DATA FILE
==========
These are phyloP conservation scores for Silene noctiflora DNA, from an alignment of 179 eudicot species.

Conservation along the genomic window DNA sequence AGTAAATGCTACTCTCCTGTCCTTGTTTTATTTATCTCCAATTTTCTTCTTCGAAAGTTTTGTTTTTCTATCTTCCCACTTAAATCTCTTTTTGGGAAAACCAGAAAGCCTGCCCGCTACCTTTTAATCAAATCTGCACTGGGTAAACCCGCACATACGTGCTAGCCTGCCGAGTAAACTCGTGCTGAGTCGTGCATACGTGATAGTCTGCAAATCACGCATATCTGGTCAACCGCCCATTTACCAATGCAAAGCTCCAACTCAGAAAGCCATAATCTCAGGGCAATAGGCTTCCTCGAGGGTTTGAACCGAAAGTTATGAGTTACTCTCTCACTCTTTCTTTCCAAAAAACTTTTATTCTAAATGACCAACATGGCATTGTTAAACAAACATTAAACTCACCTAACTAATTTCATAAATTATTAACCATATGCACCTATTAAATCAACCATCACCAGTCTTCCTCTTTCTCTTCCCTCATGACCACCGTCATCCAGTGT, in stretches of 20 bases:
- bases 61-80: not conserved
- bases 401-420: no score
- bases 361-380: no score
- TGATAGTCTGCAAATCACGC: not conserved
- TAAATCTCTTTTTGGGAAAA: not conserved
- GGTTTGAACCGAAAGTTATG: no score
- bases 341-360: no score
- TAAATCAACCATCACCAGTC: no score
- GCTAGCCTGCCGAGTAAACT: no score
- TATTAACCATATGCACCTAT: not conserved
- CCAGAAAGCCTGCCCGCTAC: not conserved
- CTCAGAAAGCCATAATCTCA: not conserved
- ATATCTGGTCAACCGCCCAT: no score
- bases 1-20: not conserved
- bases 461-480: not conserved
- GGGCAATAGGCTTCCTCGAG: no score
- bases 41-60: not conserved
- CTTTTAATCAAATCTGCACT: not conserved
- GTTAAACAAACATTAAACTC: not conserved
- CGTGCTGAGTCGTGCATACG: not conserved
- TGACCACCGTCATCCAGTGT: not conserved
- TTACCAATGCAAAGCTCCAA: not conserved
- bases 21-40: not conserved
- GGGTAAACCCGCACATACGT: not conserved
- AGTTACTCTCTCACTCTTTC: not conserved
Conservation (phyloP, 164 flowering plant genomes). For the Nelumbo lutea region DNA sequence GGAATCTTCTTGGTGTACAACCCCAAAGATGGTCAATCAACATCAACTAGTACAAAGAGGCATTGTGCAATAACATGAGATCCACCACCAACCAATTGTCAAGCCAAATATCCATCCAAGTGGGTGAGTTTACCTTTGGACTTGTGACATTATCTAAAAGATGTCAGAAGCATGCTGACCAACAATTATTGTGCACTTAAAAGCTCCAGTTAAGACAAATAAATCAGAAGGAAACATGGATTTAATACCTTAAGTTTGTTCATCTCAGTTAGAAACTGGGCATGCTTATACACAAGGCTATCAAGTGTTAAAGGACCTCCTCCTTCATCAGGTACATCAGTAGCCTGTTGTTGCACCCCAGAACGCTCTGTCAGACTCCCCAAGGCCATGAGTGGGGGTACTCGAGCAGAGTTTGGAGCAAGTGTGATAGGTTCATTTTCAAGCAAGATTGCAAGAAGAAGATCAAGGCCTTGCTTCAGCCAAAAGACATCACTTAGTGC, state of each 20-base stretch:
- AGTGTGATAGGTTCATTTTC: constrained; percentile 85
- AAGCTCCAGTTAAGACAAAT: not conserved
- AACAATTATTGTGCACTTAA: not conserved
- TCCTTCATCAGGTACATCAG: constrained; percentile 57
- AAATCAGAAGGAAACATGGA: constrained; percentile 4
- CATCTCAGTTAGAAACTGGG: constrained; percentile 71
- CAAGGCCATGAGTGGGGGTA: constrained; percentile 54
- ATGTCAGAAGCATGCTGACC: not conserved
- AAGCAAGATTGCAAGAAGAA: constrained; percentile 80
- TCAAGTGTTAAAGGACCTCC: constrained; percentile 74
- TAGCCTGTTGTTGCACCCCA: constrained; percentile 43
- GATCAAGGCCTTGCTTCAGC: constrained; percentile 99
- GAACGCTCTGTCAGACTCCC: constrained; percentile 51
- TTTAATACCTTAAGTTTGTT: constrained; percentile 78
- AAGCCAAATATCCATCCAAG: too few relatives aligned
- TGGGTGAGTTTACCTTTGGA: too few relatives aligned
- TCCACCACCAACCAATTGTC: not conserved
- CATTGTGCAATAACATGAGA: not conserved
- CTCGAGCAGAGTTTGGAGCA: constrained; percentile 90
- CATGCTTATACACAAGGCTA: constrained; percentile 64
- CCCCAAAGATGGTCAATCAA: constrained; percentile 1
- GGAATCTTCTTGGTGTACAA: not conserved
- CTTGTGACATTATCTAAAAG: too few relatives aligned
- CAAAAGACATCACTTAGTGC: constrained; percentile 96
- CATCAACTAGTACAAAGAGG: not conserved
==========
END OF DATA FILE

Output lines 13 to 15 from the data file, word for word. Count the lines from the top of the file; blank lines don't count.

- CCAGAAAGCCTGCCCGCTAC: not conserved
- CTCAGAAAGCCATAATCTCA: not conserved
- ATATCTGGTCAACCGCCCAT: no score